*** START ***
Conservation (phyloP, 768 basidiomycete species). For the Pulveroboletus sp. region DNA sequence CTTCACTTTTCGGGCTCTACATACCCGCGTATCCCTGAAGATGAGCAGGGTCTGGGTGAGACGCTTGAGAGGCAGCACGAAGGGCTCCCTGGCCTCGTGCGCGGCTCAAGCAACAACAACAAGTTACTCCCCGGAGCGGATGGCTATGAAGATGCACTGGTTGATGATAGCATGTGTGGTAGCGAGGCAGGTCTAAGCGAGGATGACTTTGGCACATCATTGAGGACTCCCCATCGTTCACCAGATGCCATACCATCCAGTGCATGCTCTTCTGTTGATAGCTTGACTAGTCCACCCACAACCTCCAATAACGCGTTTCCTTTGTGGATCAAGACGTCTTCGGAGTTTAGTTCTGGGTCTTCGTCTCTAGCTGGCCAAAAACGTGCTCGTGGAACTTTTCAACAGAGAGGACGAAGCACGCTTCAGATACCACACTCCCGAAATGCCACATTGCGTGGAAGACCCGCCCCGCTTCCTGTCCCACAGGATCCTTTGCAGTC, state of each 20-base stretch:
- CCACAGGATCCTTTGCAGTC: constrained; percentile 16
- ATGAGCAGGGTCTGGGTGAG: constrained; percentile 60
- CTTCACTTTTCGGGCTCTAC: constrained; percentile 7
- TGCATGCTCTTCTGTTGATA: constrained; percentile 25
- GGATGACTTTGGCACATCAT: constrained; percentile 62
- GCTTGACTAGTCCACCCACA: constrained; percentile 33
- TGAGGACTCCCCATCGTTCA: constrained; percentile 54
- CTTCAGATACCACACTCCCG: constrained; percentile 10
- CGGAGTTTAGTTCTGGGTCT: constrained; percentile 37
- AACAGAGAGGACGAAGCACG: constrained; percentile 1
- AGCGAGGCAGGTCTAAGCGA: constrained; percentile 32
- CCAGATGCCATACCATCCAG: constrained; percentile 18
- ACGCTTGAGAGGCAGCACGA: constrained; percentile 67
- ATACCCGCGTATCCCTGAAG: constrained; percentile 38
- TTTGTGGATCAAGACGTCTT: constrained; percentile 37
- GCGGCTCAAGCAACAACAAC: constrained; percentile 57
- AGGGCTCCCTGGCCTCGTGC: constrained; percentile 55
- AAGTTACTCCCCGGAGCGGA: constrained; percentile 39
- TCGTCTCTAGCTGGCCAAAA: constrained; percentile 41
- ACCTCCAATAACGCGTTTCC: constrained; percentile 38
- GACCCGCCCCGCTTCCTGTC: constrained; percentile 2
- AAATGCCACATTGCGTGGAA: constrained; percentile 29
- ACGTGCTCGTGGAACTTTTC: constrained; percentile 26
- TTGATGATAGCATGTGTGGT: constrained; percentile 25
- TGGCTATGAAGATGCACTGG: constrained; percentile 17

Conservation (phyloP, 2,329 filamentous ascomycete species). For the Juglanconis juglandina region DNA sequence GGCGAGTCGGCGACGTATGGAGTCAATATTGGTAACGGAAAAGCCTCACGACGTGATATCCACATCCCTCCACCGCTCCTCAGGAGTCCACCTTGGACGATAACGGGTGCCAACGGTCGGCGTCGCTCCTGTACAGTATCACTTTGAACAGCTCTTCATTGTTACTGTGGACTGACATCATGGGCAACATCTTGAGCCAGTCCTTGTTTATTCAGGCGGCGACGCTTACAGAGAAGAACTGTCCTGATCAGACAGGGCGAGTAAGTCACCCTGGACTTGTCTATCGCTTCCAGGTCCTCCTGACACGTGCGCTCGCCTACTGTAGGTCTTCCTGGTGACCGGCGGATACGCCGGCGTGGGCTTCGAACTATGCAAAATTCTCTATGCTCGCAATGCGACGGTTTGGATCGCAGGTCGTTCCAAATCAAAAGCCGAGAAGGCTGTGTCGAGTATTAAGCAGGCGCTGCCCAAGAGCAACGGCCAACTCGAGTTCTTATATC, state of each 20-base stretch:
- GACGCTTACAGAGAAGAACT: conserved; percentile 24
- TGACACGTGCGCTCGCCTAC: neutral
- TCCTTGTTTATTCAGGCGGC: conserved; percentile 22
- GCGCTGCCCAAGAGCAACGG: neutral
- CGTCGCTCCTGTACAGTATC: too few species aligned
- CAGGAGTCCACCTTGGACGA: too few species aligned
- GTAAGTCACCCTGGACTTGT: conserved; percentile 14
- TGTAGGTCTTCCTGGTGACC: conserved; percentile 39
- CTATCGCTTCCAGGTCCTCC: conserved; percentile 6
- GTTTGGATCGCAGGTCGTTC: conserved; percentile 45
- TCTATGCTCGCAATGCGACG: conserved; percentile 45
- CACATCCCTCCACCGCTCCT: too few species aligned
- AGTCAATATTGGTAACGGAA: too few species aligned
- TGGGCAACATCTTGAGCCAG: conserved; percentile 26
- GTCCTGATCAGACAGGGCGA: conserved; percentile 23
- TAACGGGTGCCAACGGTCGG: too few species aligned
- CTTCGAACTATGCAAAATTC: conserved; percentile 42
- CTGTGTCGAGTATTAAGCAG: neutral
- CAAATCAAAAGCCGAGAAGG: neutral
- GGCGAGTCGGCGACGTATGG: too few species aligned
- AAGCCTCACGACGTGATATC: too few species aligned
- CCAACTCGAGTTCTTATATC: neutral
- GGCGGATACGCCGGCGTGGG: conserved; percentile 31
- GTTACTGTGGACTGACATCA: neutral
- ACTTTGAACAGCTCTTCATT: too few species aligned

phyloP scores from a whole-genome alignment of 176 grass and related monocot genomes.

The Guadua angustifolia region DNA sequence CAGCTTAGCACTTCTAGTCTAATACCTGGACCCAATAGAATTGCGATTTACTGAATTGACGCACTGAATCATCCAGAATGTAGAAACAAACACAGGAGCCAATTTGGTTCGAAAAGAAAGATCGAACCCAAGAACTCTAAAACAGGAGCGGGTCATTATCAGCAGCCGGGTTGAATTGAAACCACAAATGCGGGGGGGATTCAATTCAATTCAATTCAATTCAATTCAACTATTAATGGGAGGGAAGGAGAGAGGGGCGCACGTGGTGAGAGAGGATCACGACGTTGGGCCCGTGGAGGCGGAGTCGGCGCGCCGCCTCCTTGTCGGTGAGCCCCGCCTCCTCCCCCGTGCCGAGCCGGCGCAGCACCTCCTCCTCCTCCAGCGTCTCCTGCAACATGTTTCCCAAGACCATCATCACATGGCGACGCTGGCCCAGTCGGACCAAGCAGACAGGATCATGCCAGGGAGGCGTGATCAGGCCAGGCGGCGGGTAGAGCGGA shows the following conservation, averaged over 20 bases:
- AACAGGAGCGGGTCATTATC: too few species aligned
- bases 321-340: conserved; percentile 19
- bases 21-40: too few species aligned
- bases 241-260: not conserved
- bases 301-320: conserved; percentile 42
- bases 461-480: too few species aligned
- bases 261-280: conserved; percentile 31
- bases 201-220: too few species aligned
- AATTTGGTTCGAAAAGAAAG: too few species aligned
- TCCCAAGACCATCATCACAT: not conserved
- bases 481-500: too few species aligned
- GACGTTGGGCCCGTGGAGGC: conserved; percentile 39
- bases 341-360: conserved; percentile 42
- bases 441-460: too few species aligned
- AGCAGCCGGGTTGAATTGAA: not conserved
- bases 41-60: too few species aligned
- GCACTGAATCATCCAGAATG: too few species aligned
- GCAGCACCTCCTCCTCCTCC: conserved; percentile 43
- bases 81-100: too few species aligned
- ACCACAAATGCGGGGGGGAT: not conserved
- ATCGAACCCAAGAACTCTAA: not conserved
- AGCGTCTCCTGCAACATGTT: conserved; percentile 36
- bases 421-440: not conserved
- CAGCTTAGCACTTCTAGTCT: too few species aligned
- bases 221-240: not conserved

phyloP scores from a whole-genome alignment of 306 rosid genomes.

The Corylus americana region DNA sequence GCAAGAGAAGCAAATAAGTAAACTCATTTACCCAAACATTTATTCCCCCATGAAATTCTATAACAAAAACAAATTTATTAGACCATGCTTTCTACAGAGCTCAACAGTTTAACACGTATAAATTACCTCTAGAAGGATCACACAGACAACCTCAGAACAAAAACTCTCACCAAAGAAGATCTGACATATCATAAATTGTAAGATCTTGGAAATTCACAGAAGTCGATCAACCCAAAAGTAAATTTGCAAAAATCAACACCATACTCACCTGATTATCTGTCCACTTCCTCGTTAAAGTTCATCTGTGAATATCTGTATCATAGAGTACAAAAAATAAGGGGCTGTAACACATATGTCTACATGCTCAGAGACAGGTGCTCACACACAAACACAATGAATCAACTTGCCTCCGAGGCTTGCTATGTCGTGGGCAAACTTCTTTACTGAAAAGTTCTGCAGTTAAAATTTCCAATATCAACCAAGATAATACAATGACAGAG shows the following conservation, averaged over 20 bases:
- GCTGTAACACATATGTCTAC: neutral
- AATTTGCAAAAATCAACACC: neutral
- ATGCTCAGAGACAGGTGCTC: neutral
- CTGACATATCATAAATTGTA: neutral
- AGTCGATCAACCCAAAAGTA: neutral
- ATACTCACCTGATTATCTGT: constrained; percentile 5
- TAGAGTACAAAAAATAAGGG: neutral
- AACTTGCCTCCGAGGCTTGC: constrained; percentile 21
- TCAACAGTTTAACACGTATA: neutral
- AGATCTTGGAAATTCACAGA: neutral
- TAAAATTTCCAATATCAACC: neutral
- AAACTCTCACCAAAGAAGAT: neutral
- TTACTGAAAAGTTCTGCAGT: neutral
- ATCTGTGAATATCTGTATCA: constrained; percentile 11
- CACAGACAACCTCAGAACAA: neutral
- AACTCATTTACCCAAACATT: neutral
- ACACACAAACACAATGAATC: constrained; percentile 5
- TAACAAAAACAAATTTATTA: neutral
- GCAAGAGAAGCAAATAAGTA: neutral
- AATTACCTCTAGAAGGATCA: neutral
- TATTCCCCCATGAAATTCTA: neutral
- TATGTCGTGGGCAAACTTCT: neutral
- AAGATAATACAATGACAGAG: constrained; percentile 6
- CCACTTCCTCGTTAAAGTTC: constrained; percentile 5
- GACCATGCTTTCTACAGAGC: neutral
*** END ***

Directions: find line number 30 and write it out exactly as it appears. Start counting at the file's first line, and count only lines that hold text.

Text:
- TCCTTGTTTATTCAGGCGGC: conserved; percentile 22